That quote does not warrant manifestation if we take action in 2013. It will certainly manifest if we fail to act.

Crist and Cafaro said, “The explosion of humanity has decimated many animal and plant populations, extinguished species and sub-species, and caused collapsing ecologies and the shrinking and fragmentation of wild places. Ocean life has been reduced to food and by-catch; rainforests razed for meat and soybeans, boreal forests cut down for wood, mountains detonated for coals and natural gas and grasslands overgrazed and converted strictly into human breadbaskets while freshwaters are dammed, dumped into, overfished and channelized.”

All of these actions destroy animal habitat and reduce wildlife to penury on a scale that few understand or see. Both authors submit that humanity must change course and make radical changes in the human population equation.

Cafaro and Crist said, “We have to make revolutionary changes in how we live on Earth—including limiting how many of us inhabit it.”

Less than 150 years ago, we humans counted a total of 1.5 billion of our numbers. Today, at 7.1 billion and adding 80 million net gain annually, 1 billion every 12 years—none of the other creatures on this planet stand a chance as we devour everything in sight—water, energy, land, food, resources and more.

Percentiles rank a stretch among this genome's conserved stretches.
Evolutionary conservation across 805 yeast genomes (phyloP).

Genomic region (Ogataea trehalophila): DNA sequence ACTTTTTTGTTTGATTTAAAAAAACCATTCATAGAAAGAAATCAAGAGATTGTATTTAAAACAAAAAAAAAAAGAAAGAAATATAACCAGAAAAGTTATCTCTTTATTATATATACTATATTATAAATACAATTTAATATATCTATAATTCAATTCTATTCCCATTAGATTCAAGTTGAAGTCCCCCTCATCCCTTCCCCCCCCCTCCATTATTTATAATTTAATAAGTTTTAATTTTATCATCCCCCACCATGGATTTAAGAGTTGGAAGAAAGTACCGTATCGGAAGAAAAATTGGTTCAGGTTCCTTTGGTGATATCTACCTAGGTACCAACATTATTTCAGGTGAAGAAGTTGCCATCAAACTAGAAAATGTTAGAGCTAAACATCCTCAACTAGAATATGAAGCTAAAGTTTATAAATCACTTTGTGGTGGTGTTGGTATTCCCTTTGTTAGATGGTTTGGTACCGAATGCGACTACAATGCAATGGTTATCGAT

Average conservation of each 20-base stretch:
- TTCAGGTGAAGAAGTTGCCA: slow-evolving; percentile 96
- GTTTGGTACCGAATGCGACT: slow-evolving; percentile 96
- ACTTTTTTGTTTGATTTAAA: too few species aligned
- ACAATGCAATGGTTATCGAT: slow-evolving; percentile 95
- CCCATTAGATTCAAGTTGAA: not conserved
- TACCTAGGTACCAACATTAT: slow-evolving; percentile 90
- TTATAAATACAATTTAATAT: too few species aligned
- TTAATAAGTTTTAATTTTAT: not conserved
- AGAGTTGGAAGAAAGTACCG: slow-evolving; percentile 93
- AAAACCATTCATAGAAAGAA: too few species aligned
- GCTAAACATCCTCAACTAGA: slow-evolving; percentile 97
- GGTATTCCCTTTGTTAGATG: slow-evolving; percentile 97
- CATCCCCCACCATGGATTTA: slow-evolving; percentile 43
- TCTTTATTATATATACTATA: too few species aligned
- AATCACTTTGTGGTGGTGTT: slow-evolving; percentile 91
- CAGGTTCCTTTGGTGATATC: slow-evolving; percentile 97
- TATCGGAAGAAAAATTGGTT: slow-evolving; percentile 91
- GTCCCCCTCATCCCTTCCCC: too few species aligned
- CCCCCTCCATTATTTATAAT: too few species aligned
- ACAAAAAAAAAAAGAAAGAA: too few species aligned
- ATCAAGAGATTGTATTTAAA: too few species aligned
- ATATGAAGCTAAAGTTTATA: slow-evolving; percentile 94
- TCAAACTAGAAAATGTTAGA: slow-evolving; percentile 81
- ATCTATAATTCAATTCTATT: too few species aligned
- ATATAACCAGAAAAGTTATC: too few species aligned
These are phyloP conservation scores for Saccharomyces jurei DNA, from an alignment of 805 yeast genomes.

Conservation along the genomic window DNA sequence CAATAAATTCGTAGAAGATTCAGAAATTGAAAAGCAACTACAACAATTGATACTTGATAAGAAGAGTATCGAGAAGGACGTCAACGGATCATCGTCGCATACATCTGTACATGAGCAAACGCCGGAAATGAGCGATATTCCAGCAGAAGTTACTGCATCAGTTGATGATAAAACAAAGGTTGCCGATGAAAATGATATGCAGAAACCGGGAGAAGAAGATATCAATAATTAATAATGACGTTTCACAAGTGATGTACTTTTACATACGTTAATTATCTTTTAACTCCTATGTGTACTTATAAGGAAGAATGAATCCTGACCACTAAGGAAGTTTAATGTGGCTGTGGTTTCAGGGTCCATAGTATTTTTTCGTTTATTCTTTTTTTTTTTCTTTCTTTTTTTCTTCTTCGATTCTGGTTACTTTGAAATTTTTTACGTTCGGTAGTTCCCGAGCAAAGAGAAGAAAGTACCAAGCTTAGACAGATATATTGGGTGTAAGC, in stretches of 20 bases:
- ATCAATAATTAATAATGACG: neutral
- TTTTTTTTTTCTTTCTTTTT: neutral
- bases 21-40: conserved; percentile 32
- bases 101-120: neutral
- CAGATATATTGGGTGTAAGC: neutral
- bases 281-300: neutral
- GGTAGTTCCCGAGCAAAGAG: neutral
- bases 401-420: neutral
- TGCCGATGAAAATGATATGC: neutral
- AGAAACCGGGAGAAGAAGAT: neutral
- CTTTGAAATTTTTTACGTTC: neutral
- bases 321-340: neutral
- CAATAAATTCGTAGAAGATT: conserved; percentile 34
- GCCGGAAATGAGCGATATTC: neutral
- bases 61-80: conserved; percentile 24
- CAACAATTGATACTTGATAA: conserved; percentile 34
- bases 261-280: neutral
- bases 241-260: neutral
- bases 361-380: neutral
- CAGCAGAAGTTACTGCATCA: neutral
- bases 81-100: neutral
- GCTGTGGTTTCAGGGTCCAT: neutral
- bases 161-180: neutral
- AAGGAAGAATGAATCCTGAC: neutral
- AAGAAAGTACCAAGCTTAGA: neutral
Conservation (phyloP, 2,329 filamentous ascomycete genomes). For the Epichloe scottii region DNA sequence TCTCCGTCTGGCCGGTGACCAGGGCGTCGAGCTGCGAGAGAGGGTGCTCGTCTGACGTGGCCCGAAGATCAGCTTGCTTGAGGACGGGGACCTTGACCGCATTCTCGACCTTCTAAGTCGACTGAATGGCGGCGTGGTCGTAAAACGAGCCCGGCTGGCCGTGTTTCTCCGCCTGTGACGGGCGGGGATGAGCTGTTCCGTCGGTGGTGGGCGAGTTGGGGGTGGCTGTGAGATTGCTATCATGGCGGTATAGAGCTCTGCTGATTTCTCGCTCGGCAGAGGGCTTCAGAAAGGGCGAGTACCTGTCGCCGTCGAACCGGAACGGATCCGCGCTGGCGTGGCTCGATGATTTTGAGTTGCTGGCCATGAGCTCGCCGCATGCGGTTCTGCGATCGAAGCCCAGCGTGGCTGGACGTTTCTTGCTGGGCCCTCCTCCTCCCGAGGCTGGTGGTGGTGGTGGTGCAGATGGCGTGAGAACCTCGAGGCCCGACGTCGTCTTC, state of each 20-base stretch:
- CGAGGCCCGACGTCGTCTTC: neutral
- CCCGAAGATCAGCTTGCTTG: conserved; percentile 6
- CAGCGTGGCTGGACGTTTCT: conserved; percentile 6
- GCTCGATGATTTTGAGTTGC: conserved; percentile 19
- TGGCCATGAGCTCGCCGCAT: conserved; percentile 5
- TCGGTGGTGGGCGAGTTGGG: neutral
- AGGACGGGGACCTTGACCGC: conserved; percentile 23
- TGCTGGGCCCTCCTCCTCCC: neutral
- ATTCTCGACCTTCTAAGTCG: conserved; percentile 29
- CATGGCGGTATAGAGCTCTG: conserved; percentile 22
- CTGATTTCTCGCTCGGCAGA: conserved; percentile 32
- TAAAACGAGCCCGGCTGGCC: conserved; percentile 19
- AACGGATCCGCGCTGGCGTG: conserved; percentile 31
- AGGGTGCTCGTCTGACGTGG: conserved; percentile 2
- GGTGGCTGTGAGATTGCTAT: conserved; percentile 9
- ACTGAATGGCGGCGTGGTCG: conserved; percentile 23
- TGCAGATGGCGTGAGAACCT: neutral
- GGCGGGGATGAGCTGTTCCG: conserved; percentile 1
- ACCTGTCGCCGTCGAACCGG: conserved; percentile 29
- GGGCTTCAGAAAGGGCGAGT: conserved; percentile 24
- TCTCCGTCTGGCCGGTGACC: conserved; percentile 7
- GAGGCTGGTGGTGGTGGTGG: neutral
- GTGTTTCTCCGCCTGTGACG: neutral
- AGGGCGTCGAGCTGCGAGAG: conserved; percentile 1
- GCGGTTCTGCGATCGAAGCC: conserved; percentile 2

Our greatest challenge stems from the fact that most of us cannot and do not “see” what damage we wreck upon the Earth. Not 1 percent of humanity has seen or knows about the Great Pacific Garbage Patch. Not 1 percent of humanity knows that human encroachment on habitat causes the extinction of 80 to 100 creatures daily in 2013 and that’s been proceeding for over 30 years as our numbers explode. Not 1 percent of humanity is doing anything about it.

This book will bring it home to you. It will prove one of the most important books of the 21st century. Let’s learn and let’s change course.

We've poured our poisons into the world as though it were a bottomless pit…and we go on gobbling them up. It's hard to imagine how the world could survive another century of this abuse, but nobody's really doing anything about it. It's a problem our children will have to solve, or their children.” Daniel Quinn

At some point, the problem will become unsolvable and irreversible. Which means all life on Earth will suffer enormous consequences.

Part 3: Destructive momentum by Catton, Population growth by Bartlett, what we face if we fail to change

Life on the Brink: Environmentalists Confront Overpopulation

Authors: Philip Cafaro, Eileen Crist

Publisher: The University of Georgia Press,

ISBN: 978-0-8203-4385-3

Price: $24.95


Frosty Wooldridge has bicycled across six continents - from the Arctic to the South Pole - as well as eight times across the USA, coast to coast and border to border. In 2005, he bicycled from the Arctic Circle, Norway to Athens, Greece. In 2012, he bicycled coast to coast across America. He presents "The Coming Population Crisis in America: and what you can do about it" to civic clubs, church groups, high schools and colleges. He speaks all over the United States on his latest book: How to Live a Life of Adventure: The Art of Exploring the World. Copies at 1 888 280 7715. Programs click: